“He started small and pushed the envelope further and further and now has the best produce company in America - the best quality, the best variety. If you want to go top-shelf, he also has the best service and he’ll get it right out to you. To him, the little guy is as important as the big guy. I don’t think consumers know how fortunate we are to have them here.”

“Things you haven’t heard of he has. It’s a wonderland of food.”

CITY BOY, CITY MAN

Henry Wainer grew up on Rockdale Avenue in New Bedford riding on the back of his father Sid’s truck, picking up carrots and potatoes and onions from local farms.

In what began as Wainer Brothers Wholesale Produce, started by his grandfather Henry in 1914, the shop was originally located adjacent to what is now the Whaling Museum, and later moved to the site that now holds the New Bedford YMCA. Mr. Wainer took over for his late father full time in the 1980’s at the former Almac Supermarket site at 2301 Purchase St.

“Oh, he’s the No. 1 quality that I know of in the entire region,” says Debby Seguin of freestone’s City Grill in New Bedford. “It’s a wonderful organization and we’ve been customers of theirs for 25 years - customer No. 40. He is a constant award winner for quality and presentation all over the world.

“There are a lot of best-kept-secrets around here and Henry’s one of them - probably the best company that we could ask to do business with. He’s a great family man with a great company and one of the best contributors to the community.”

The family business sold only fruits and vegetables, and would often visit and support local farmers. The upshot was that those local purchases allowed them to deliver fresh fruits and veggies the same day they were harvested.

“Today, farms throughout the world are growing a variety of products which we never even imagined existed in my grandfather’s day,” Mr. Wainer says.

Since then, the family relationship has grown to include farmers from around the world and has become the major factor in the growth of Sid Wainer & Son, which has since outdistanced others in the industry.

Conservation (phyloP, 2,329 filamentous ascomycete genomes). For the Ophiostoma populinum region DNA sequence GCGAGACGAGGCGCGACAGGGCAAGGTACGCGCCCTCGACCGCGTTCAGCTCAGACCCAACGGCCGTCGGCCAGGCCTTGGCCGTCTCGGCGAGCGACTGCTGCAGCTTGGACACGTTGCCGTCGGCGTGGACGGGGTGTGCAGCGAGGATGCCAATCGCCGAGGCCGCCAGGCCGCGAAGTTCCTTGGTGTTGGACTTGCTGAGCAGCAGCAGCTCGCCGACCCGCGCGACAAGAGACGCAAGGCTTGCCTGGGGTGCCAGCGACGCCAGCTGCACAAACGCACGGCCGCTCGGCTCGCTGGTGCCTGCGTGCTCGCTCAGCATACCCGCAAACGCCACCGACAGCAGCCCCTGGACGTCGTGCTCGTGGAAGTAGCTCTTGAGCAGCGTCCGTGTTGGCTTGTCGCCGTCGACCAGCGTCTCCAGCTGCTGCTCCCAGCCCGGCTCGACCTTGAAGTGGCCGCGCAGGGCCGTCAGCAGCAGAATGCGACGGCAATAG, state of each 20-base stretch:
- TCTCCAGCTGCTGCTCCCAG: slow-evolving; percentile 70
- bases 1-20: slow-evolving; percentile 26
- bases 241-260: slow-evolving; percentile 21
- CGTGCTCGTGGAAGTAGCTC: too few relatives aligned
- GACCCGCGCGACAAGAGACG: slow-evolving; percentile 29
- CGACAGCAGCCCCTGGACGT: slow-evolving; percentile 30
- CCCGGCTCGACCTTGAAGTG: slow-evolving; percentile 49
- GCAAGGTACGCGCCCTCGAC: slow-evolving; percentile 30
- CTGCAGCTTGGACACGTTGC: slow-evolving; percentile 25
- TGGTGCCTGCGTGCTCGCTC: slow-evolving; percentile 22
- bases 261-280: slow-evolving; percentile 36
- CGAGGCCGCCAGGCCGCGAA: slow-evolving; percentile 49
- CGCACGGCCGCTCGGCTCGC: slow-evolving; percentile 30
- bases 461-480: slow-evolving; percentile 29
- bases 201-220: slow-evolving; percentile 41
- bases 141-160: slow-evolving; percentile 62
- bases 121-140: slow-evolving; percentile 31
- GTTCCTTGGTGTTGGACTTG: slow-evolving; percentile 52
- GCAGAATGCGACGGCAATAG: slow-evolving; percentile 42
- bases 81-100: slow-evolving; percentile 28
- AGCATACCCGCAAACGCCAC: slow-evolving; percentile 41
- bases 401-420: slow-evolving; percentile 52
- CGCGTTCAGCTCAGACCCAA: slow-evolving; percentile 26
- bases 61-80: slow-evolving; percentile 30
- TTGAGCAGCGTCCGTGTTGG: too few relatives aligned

“Along with the farmer, we decide what we want to grow, and we ensure that the farmer has a ready marketplace for his harvest,” Mr. Wainer says. “The farmer gets stronger and so do we. More and more farmers are showing us today their willingness and ability to partner with us and securing our future together. It also allows us to grow produce which would, otherwise, never be available locally.”

And now his company is creating in an inner-city farming concept on a recently acquired acreage adjacent to their facility. The plan is to create greenhouses at the former Alden Corrugated site to produce wide varieties of products grown in soil.

Inner-city farming is an idea that hasn’t been considered before, Mr. Wainer says.

“The purpose of our own local farms (including a 22-acre farm in the heart of Dartmouth,) is to grow fantastic produce and test market experimental crops,” Mr. Wainer explains. “We expect this effort to be hugely successful - an effort in which we all win.”

Once the crop is proven successful based on topography, climate and quality of the harvest (and 100 percent of it has so proven at the farm in Dartmouth, according to Mr. Wainer), the product is contracted out to the other Jansal Valley Farms in order to acquire ample quantities based on the season and demand.

“Look around you,” Mr. Wainer says from high atop the New Bedford city with an impressive view of the city, just outside his hospitality suite. “This is it - this is the real New Bedford. My whole success has sprung from right here, because our area has always been one of the major food belts.”

“We’re re-creating it now. It will be a magnet for farmers and chefs throughout the world. And who knows - it might lead the way for inner-city farming throughout the country.”

Then New Bedford’s best-kept success story won’t be so secret anymore.